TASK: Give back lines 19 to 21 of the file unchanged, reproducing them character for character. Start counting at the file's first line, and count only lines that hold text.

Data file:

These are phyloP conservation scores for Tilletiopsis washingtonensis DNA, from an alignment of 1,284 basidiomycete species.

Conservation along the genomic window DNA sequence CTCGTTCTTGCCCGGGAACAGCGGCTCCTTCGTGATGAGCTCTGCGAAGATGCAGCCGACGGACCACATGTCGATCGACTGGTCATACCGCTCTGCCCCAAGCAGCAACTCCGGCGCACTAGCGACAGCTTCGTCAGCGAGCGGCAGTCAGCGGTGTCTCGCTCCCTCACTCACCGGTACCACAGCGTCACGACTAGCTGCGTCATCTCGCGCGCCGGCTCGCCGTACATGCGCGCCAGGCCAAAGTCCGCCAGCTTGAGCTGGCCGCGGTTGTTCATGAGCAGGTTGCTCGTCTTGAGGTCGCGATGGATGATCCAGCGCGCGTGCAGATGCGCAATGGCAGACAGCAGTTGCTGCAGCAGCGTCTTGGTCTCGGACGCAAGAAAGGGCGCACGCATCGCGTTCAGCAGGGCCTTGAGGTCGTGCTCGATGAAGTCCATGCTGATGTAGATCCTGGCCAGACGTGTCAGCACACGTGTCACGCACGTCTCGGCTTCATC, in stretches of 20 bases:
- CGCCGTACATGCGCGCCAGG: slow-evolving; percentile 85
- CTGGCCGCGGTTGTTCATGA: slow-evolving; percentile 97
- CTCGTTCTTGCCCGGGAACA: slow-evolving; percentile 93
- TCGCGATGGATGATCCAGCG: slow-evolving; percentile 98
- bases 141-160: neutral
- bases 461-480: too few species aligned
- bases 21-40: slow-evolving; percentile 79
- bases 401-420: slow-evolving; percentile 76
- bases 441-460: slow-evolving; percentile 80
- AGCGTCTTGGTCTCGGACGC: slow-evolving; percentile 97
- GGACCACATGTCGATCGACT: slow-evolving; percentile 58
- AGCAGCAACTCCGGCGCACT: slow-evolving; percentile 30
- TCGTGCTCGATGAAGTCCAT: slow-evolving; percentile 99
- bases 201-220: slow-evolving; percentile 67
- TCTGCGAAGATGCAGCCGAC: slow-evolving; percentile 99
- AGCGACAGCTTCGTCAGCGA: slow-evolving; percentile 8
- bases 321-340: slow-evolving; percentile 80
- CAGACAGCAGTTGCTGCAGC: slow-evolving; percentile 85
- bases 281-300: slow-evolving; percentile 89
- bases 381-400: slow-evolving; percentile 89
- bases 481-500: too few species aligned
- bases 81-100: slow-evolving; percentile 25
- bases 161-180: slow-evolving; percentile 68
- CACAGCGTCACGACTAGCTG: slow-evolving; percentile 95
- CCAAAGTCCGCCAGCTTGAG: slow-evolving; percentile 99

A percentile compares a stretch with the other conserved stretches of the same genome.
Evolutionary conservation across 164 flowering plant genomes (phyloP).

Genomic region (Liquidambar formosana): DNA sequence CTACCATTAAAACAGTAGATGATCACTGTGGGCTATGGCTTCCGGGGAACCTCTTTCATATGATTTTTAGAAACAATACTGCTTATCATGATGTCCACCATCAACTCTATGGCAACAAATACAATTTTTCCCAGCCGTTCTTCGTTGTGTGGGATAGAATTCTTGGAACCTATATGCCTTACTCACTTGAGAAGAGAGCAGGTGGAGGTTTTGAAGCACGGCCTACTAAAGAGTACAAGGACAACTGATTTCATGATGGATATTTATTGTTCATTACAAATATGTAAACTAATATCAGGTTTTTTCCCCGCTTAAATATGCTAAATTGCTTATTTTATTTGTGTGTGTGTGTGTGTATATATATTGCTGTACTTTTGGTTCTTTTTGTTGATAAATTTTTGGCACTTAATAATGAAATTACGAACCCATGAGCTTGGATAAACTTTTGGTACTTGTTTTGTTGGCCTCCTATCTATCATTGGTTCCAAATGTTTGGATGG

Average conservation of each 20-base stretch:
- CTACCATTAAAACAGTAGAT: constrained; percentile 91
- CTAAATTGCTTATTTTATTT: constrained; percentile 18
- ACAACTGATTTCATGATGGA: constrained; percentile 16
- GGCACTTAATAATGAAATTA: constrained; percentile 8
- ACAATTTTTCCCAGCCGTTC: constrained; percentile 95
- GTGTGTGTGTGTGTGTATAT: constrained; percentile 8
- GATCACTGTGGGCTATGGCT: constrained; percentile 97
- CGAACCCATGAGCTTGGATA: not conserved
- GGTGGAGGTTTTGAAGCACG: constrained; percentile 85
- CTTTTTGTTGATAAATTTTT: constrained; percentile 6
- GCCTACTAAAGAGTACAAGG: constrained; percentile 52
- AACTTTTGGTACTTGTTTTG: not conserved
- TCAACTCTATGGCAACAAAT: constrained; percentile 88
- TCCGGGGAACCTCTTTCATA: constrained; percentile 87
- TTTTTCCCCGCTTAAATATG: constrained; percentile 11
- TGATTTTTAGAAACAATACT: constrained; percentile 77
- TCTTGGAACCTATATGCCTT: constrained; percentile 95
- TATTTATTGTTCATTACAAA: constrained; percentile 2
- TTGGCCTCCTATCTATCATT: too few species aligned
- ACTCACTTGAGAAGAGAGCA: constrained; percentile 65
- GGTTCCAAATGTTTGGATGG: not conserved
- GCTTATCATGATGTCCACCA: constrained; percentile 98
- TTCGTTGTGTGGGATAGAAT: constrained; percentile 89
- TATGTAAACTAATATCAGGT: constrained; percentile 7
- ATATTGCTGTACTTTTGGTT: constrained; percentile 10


- bases 321-340: slow-evolving; percentile 80
- CAGACAGCAGTTGCTGCAGC: slow-evolving; percentile 85
- bases 281-300: slow-evolving; percentile 89